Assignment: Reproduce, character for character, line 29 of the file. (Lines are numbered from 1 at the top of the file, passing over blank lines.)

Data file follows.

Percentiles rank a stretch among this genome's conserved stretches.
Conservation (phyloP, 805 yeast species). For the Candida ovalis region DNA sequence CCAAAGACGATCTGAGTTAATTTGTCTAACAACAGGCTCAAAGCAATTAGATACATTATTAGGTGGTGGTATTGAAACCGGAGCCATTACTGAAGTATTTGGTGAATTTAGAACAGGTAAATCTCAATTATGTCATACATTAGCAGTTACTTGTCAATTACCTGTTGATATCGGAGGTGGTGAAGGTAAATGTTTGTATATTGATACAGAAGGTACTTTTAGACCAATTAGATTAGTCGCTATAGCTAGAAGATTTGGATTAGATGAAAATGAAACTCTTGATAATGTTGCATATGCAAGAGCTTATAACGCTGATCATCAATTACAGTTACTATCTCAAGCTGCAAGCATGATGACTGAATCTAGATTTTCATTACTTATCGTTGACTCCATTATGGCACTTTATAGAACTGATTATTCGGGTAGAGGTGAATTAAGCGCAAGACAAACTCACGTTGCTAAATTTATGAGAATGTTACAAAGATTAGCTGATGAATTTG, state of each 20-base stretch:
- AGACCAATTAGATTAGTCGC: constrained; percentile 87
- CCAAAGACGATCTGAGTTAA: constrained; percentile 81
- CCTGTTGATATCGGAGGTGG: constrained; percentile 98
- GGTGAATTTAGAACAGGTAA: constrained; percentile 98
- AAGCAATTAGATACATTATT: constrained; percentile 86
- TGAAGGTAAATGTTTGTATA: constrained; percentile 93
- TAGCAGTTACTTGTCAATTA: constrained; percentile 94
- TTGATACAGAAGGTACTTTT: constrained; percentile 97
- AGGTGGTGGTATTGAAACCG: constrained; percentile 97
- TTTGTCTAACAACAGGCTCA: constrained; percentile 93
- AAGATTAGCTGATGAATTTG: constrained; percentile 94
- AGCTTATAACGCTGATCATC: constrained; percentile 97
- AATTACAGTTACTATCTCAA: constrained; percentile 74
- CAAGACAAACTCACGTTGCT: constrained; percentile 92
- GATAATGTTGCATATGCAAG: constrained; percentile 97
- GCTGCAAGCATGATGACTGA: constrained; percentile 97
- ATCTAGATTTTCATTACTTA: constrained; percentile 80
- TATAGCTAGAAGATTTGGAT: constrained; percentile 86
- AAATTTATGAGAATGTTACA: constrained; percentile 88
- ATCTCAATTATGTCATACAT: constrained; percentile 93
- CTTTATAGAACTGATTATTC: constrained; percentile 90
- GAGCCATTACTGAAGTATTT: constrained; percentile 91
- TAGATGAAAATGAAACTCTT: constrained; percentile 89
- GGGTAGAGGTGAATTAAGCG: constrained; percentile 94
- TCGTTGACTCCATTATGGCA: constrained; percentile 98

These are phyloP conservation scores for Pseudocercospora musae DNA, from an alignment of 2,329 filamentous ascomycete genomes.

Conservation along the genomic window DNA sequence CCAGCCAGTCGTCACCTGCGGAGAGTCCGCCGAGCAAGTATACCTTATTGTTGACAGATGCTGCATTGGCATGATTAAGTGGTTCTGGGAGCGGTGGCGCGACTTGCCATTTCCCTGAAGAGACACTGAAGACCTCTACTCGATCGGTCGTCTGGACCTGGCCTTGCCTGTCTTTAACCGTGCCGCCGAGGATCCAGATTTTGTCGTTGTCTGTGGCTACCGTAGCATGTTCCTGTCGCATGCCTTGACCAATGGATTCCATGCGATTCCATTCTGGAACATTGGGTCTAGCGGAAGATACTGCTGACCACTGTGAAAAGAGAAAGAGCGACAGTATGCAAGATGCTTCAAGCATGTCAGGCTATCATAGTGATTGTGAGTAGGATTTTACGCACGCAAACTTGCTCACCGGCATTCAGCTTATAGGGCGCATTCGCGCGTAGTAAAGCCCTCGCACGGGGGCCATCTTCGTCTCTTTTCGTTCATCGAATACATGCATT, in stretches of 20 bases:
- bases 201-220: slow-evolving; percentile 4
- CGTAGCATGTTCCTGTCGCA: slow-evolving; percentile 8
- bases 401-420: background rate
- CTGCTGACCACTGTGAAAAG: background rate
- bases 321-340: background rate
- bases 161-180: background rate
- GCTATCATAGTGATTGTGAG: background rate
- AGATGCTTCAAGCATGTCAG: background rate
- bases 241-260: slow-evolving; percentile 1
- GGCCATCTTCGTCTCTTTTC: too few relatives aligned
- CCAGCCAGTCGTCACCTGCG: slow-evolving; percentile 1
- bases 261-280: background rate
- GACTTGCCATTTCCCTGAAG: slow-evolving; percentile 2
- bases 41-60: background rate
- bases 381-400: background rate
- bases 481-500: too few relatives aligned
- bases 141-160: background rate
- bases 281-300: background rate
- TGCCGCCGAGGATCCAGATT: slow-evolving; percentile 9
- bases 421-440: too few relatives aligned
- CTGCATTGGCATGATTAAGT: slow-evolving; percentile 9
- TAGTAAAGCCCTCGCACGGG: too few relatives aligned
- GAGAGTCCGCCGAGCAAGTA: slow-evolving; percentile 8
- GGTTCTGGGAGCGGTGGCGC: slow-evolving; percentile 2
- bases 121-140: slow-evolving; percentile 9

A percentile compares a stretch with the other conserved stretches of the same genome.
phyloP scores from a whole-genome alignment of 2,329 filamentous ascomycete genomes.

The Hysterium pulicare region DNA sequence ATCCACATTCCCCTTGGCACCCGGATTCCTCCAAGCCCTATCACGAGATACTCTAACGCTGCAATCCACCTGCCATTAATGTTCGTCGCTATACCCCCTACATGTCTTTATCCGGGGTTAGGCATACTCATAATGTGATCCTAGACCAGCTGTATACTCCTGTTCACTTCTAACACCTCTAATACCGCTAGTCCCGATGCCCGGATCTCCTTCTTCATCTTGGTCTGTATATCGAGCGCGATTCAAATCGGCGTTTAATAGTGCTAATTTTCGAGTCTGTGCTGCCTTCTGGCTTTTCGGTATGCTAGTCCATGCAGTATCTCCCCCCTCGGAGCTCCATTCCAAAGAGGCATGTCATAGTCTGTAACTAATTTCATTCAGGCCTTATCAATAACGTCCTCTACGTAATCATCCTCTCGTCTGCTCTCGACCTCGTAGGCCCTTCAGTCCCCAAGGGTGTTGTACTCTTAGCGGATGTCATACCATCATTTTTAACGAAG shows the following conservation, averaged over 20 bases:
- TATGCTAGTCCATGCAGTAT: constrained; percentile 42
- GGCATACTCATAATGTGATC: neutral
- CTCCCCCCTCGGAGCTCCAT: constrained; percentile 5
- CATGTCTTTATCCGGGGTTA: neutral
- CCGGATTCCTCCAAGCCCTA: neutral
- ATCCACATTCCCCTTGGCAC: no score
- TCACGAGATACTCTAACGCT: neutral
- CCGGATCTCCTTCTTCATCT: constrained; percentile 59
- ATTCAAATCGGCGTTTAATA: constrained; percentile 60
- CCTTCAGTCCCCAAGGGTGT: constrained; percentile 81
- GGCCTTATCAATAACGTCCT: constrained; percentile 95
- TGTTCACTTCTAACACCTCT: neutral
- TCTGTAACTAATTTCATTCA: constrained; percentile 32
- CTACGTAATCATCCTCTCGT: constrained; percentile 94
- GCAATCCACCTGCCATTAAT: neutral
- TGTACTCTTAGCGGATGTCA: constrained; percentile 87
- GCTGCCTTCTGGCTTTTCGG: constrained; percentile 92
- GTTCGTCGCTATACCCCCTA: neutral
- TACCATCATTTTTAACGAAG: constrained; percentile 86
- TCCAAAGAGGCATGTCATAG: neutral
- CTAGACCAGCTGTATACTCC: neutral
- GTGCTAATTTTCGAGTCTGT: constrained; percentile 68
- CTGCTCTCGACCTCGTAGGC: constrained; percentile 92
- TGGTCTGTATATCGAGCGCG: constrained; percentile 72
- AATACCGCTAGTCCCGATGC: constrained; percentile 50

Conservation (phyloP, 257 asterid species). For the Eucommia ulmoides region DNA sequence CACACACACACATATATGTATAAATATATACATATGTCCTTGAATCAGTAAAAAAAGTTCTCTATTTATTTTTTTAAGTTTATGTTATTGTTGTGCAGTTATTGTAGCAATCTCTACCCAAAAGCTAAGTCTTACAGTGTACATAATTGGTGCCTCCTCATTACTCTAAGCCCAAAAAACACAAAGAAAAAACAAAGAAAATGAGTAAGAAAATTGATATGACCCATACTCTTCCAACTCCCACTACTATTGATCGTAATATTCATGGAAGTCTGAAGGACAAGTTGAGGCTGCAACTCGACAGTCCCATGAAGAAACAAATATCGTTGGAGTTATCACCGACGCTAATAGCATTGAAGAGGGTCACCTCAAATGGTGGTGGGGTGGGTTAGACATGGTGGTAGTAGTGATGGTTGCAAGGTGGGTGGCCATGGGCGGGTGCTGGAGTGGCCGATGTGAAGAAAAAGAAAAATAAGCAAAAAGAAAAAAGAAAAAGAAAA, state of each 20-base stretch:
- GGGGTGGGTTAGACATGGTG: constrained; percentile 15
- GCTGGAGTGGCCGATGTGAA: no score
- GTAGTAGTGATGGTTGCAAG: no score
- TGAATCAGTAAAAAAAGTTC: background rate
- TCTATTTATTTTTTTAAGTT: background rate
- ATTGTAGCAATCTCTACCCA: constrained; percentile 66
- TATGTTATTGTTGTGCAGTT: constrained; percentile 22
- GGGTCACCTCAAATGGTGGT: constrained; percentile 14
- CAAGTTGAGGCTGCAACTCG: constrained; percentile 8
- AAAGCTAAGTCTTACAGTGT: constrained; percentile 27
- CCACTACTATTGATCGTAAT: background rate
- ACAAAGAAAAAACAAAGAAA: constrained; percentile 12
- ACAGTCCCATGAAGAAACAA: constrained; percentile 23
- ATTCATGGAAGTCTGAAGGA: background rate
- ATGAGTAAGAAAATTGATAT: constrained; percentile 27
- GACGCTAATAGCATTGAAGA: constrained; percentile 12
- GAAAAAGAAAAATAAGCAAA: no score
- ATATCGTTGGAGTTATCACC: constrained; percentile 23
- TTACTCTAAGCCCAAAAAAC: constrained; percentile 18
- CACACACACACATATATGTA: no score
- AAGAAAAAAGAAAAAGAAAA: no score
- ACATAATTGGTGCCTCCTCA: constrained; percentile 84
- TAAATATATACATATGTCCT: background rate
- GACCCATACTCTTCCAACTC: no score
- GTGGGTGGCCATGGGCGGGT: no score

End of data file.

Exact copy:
Conservation along the genomic window DNA sequence CCAGCCAGTCGTCACCTGCGGAGAGTCCGCCGAGCAAGTATACCTTATTGTTGACAGATGCTGCATTGGCATGATTAAGTGGTTCTGGGAGCGGTGGCGCGACTTGCCATTTCCCTGAAGAGACACTGAAGACCTCTACTCGATCGGTCGTCTGGACCTGGCCTTGCCTGTCTTTAACCGTGCCGCCGAGGATCCAGATTTTGTCGTTGTCTGTGGCTACCGTAGCATGTTCCTGTCGCATGCCTTGACCAATGGATTCCATGCGATTCCATTCTGGAACATTGGGTCTAGCGGAAGATACTGCTGACCACTGTGAAAAGAGAAAGAGCGACAGTATGCAAGATGCTTCAAGCATGTCAGGCTATCATAGTGATTGTGAGTAGGATTTTACGCACGCAAACTTGCTCACCGGCATTCAGCTTATAGGGCGCATTCGCGCGTAGTAAAGCCCTCGCACGGGGGCCATCTTCGTCTCTTTTCGTTCATCGAATACATGCATT, in stretches of 20 bases: